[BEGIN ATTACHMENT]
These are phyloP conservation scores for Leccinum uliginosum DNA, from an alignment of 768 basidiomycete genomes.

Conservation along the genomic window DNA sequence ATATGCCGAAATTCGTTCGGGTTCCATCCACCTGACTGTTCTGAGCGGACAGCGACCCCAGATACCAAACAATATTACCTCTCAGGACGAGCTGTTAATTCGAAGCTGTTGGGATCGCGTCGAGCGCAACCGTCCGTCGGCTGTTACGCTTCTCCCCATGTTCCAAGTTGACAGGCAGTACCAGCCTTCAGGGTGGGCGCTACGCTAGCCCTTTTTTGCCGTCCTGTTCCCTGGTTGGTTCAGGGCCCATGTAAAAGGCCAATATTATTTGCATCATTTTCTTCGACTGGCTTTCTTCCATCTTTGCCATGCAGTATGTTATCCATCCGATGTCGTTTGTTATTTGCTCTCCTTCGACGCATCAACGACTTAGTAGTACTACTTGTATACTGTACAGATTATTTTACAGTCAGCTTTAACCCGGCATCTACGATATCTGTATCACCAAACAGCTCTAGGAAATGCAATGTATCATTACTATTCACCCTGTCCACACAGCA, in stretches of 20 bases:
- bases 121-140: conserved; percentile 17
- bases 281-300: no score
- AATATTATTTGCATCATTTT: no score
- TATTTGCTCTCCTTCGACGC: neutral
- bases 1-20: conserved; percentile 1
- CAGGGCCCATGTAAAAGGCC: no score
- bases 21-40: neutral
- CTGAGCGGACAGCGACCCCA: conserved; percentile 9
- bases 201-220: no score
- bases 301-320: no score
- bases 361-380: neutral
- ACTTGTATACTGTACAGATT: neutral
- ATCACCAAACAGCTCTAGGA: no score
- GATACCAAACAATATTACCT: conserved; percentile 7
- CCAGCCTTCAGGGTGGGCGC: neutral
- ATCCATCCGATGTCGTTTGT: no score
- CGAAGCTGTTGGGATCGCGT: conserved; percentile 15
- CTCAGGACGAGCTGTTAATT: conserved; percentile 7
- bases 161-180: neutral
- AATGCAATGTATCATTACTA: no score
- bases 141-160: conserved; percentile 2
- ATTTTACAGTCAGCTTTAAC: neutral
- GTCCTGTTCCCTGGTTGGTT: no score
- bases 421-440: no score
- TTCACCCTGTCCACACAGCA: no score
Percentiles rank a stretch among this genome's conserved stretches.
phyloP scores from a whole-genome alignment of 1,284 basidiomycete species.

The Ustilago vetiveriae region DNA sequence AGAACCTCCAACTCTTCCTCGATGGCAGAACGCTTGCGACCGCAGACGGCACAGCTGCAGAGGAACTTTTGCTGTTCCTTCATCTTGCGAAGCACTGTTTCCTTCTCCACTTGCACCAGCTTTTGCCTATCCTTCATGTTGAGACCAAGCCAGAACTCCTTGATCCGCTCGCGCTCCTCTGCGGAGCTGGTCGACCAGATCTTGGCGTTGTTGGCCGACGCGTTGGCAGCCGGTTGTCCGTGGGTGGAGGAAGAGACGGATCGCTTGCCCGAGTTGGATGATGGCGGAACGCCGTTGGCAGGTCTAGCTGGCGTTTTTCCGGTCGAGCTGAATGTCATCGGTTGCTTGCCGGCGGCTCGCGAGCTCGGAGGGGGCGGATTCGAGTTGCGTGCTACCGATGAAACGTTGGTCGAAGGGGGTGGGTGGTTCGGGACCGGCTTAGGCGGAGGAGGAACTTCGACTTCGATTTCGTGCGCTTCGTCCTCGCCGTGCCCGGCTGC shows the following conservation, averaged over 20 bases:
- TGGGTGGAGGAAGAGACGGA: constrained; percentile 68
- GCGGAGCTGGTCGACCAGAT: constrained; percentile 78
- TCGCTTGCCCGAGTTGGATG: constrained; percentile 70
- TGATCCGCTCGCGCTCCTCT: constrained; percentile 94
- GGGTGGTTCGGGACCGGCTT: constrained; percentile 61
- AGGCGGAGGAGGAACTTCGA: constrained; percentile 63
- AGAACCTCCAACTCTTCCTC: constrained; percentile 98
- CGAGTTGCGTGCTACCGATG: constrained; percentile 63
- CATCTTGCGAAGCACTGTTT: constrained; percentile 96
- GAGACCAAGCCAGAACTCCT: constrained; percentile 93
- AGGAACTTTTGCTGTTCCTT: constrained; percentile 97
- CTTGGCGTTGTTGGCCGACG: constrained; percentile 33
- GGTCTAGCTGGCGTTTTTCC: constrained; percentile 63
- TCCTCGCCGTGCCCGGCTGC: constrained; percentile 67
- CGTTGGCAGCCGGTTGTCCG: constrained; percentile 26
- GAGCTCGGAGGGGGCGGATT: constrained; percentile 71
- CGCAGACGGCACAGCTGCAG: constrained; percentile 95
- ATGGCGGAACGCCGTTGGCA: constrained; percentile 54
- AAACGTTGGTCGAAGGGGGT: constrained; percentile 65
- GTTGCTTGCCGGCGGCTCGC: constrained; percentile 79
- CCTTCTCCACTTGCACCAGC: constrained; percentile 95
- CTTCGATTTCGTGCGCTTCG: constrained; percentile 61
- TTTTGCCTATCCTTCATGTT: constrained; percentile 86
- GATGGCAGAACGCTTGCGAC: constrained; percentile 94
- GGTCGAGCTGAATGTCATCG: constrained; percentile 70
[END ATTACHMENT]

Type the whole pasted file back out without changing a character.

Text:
These are phyloP conservation scores for Leccinum uliginosum DNA, from an alignment of 768 basidiomycete genomes.

Conservation along the genomic window DNA sequence ATATGCCGAAATTCGTTCGGGTTCCATCCACCTGACTGTTCTGAGCGGACAGCGACCCCAGATACCAAACAATATTACCTCTCAGGACGAGCTGTTAATTCGAAGCTGTTGGGATCGCGTCGAGCGCAACCGTCCGTCGGCTGTTACGCTTCTCCCCATGTTCCAAGTTGACAGGCAGTACCAGCCTTCAGGGTGGGCGCTACGCTAGCCCTTTTTTGCCGTCCTGTTCCCTGGTTGGTTCAGGGCCCATGTAAAAGGCCAATATTATTTGCATCATTTTCTTCGACTGGCTTTCTTCCATCTTTGCCATGCAGTATGTTATCCATCCGATGTCGTTTGTTATTTGCTCTCCTTCGACGCATCAACGACTTAGTAGTACTACTTGTATACTGTACAGATTATTTTACAGTCAGCTTTAACCCGGCATCTACGATATCTGTATCACCAAACAGCTCTAGGAAATGCAATGTATCATTACTATTCACCCTGTCCACACAGCA, in stretches of 20 bases:
- bases 121-140: conserved; percentile 17
- bases 281-300: no score
- AATATTATTTGCATCATTTT: no score
- TATTTGCTCTCCTTCGACGC: neutral
- bases 1-20: conserved; percentile 1
- CAGGGCCCATGTAAAAGGCC: no score
- bases 21-40: neutral
- CTGAGCGGACAGCGACCCCA: conserved; percentile 9
- bases 201-220: no score
- bases 301-320: no score
- bases 361-380: neutral
- ACTTGTATACTGTACAGATT: neutral
- ATCACCAAACAGCTCTAGGA: no score
- GATACCAAACAATATTACCT: conserved; percentile 7
- CCAGCCTTCAGGGTGGGCGC: neutral
- ATCCATCCGATGTCGTTTGT: no score
- CGAAGCTGTTGGGATCGCGT: conserved; percentile 15
- CTCAGGACGAGCTGTTAATT: conserved; percentile 7
- bases 161-180: neutral
- AATGCAATGTATCATTACTA: no score
- bases 141-160: conserved; percentile 2
- ATTTTACAGTCAGCTTTAAC: neutral
- GTCCTGTTCCCTGGTTGGTT: no score
- bases 421-440: no score
- TTCACCCTGTCCACACAGCA: no score
Percentiles rank a stretch among this genome's conserved stretches.
phyloP scores from a whole-genome alignment of 1,284 basidiomycete species.

The Ustilago vetiveriae region DNA sequence AGAACCTCCAACTCTTCCTCGATGGCAGAACGCTTGCGACCGCAGACGGCACAGCTGCAGAGGAACTTTTGCTGTTCCTTCATCTTGCGAAGCACTGTTTCCTTCTCCACTTGCACCAGCTTTTGCCTATCCTTCATGTTGAGACCAAGCCAGAACTCCTTGATCCGCTCGCGCTCCTCTGCGGAGCTGGTCGACCAGATCTTGGCGTTGTTGGCCGACGCGTTGGCAGCCGGTTGTCCGTGGGTGGAGGAAGAGACGGATCGCTTGCCCGAGTTGGATGATGGCGGAACGCCGTTGGCAGGTCTAGCTGGCGTTTTTCCGGTCGAGCTGAATGTCATCGGTTGCTTGCCGGCGGCTCGCGAGCTCGGAGGGGGCGGATTCGAGTTGCGTGCTACCGATGAAACGTTGGTCGAAGGGGGTGGGTGGTTCGGGACCGGCTTAGGCGGAGGAGGAACTTCGACTTCGATTTCGTGCGCTTCGTCCTCGCCGTGCCCGGCTGC shows the following conservation, averaged over 20 bases:
- TGGGTGGAGGAAGAGACGGA: constrained; percentile 68
- GCGGAGCTGGTCGACCAGAT: constrained; percentile 78
- TCGCTTGCCCGAGTTGGATG: constrained; percentile 70
- TGATCCGCTCGCGCTCCTCT: constrained; percentile 94
- GGGTGGTTCGGGACCGGCTT: constrained; percentile 61
- AGGCGGAGGAGGAACTTCGA: constrained; percentile 63
- AGAACCTCCAACTCTTCCTC: constrained; percentile 98
- CGAGTTGCGTGCTACCGATG: constrained; percentile 63
- CATCTTGCGAAGCACTGTTT: constrained; percentile 96
- GAGACCAAGCCAGAACTCCT: constrained; percentile 93
- AGGAACTTTTGCTGTTCCTT: constrained; percentile 97
- CTTGGCGTTGTTGGCCGACG: constrained; percentile 33
- GGTCTAGCTGGCGTTTTTCC: constrained; percentile 63
- TCCTCGCCGTGCCCGGCTGC: constrained; percentile 67
- CGTTGGCAGCCGGTTGTCCG: constrained; percentile 26
- GAGCTCGGAGGGGGCGGATT: constrained; percentile 71
- CGCAGACGGCACAGCTGCAG: constrained; percentile 95
- ATGGCGGAACGCCGTTGGCA: constrained; percentile 54
- AAACGTTGGTCGAAGGGGGT: constrained; percentile 65
- GTTGCTTGCCGGCGGCTCGC: constrained; percentile 79
- CCTTCTCCACTTGCACCAGC: constrained; percentile 95
- CTTCGATTTCGTGCGCTTCG: constrained; percentile 61
- TTTTGCCTATCCTTCATGTT: constrained; percentile 86
- GATGGCAGAACGCTTGCGAC: constrained; percentile 94
- GGTCGAGCTGAATGTCATCG: constrained; percentile 70